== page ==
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Violence Against Women Still Prevalent in Karamoja :: Uganda Radionetwork
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Violence Against Women Still Prevalent in Karamoja

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Irene Aceng, the Karamoja police spokesperson attributes the rise to excessive consumption of alcohol. She also identifies little or no respect for women in most areas of Karamoja saying these are the main causes of rampant violence against women.
08 Jul 2016 16:27
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A man identified as Mwesigye grabs a woman by her hair who he claims fleeced him of 150, 000 shillings at Goli Lodge.
At least 177 cases have been reported between April and June compared to 160 reported between January and March 2016.

Statistics availed to Uganda Radio Network from the Mt. Moroto Regional Police Headquarters; indicate a 7.3 percent rise in violence against women in South Karamoja.

Nakapiripirit district leads with 80 cases of domestic violence against women in the region. Others that follow suit include Moroto 56, Napak 38 and Amudat 26.

Irene Aceng, the Karamoja police spokesperson attributes the rise to excessive consumption of alcohol. She also identifies little or no respect for women in most areas of Karamoja saying these are the main causes of rampant violence against women.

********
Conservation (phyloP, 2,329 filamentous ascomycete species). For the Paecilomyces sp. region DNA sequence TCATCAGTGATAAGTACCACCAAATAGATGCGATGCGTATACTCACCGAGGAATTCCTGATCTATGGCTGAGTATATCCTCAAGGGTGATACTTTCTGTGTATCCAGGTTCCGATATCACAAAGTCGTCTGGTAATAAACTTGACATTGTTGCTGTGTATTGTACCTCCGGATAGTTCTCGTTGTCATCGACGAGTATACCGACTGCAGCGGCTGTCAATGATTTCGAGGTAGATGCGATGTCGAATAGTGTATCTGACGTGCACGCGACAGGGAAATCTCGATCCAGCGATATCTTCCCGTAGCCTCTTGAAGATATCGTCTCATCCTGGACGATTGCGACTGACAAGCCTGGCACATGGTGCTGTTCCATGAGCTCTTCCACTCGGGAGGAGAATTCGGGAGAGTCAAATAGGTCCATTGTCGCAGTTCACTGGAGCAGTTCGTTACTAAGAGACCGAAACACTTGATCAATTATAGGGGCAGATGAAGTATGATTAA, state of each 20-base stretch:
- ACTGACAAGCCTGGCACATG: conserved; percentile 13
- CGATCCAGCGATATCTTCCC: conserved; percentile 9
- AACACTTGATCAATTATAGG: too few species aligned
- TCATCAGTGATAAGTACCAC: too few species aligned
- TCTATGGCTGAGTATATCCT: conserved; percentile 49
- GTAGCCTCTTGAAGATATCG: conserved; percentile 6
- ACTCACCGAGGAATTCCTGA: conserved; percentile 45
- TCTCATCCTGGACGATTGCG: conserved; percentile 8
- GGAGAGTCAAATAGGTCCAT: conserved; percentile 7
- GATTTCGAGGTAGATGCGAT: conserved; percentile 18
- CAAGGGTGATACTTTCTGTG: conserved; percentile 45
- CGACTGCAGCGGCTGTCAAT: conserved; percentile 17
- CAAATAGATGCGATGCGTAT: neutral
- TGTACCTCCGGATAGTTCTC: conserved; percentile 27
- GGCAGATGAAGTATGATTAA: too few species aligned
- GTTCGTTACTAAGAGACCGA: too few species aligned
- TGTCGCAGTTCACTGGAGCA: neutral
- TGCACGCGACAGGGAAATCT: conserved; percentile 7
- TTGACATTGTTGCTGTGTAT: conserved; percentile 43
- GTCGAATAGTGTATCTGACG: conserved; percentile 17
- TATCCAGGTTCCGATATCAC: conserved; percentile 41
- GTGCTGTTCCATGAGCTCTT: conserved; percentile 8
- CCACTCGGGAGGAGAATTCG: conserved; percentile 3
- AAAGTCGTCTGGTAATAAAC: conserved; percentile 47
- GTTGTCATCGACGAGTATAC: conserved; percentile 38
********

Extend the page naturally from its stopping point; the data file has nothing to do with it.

Now, Aceng says the police have intensified on the sensitization of violence against women. She explains that the court has been able to convict two parents for forcefully marrying off an underage girl. Other convictions of several persons have been done on the perpetrators of female genital mutilation. She adds that since the police have intensified on sensitization early marriage has come up in the limelight.

Meanwhile, Aruk Richard Maruk, Mt. Moroto Regional Police Commander confirms the development saying a number of cases go unreported in the districts. He says sometimes the affected parties usually settle disputes at the local council of elders.

The District Probation Officer Moroto, William Lokutae says at times elders do not pursue cases with claims of violence against women. He notes that wife-beating is still regarded as a private family matter.